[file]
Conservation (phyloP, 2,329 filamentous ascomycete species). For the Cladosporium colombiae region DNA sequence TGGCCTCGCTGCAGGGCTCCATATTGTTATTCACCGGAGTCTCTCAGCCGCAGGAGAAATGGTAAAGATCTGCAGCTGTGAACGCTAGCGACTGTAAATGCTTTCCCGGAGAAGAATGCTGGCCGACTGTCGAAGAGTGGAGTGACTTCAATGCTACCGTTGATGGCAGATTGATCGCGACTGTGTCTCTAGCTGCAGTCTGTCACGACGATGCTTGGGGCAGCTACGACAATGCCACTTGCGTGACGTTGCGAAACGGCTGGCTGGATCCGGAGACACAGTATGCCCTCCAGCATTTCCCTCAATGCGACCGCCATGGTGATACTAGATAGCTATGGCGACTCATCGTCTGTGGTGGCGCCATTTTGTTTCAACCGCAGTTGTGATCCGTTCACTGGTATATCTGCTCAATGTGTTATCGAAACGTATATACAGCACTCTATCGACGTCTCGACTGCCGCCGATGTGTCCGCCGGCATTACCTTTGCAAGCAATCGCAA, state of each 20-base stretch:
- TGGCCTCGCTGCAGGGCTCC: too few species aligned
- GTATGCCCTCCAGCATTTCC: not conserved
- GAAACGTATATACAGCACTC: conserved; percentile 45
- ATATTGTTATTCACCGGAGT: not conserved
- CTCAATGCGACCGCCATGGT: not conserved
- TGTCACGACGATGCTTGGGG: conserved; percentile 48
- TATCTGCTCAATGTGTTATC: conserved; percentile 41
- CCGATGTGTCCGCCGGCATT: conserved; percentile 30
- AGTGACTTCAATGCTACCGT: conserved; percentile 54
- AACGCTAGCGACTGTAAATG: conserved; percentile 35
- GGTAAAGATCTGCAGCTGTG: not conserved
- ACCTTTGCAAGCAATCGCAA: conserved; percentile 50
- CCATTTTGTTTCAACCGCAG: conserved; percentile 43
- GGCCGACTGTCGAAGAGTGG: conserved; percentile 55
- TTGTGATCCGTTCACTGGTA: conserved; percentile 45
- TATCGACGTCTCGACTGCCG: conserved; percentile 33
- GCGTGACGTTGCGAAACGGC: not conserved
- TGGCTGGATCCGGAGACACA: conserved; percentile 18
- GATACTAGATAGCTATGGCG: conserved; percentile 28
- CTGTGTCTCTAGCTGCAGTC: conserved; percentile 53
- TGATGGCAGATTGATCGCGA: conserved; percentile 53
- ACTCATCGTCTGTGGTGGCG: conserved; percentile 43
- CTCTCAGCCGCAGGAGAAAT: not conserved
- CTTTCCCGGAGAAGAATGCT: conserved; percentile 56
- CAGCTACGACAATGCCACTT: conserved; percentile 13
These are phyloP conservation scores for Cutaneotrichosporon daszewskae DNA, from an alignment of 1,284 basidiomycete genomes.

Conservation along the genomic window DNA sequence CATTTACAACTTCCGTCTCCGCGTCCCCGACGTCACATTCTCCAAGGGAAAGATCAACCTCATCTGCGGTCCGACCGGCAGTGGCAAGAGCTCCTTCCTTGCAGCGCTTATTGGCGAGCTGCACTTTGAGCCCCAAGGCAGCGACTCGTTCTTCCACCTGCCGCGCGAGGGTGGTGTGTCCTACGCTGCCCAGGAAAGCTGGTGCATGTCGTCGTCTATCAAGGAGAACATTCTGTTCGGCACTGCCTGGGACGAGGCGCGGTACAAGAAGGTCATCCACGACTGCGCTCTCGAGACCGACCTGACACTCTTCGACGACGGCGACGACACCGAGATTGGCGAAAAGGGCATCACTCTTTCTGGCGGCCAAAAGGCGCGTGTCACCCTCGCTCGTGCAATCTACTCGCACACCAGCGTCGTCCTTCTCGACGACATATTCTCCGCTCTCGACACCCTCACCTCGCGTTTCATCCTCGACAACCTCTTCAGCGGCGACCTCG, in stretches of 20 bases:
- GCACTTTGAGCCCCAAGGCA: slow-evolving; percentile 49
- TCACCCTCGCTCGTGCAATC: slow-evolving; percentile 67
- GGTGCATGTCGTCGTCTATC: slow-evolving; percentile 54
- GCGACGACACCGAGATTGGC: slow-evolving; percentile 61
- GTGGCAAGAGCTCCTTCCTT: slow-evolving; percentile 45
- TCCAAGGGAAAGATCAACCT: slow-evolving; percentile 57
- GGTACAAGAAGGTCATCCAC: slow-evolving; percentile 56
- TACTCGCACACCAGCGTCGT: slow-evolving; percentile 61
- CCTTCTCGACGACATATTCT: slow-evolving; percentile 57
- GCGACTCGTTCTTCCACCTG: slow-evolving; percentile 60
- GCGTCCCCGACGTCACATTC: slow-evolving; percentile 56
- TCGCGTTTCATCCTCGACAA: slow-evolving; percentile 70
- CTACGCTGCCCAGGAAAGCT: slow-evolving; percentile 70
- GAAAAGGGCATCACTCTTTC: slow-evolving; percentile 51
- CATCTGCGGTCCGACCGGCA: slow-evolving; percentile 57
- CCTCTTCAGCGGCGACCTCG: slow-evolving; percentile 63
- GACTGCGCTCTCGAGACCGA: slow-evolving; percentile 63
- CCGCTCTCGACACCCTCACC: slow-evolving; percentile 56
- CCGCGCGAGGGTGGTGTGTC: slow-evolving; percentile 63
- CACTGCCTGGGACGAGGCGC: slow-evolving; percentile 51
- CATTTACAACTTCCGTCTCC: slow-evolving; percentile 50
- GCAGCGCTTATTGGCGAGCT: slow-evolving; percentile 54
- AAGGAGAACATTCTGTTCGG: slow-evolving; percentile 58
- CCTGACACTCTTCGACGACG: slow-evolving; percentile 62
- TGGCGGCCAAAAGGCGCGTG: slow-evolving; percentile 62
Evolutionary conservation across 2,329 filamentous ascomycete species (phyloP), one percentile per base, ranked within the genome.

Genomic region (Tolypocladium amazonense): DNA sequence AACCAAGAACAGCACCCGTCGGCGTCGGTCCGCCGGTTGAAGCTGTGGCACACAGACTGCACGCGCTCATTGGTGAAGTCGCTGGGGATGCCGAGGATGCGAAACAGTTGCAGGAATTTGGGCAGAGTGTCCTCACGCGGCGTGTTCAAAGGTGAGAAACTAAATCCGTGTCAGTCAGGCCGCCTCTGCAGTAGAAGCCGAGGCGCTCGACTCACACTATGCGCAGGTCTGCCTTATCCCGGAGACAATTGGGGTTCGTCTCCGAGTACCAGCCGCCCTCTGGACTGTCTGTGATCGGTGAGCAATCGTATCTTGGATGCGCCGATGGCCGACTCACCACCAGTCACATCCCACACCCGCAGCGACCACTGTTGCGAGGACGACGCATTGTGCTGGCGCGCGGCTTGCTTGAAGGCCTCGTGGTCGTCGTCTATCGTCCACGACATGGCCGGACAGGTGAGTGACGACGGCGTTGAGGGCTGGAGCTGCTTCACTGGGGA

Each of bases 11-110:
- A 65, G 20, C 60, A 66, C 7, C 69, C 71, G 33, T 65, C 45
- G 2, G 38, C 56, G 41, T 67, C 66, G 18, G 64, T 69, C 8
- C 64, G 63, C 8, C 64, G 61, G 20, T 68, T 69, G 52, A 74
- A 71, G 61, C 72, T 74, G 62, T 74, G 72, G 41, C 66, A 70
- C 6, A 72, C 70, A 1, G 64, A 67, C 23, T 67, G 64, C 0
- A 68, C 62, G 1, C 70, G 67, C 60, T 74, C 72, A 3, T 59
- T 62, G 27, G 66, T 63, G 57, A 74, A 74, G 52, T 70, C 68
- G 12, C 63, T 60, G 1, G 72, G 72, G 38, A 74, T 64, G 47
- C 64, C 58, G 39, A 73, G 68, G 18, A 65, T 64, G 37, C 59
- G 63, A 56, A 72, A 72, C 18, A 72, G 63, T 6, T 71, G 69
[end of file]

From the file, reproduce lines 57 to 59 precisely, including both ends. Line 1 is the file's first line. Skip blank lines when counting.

- A 65, G 20, C 60, A 66, C 7, C 69, C 71, G 33, T 65, C 45
- G 2, G 38, C 56, G 41, T 67, C 66, G 18, G 64, T 69, C 8
- C 64, G 63, C 8, C 64, G 61, G 20, T 68, T 69, G 52, A 74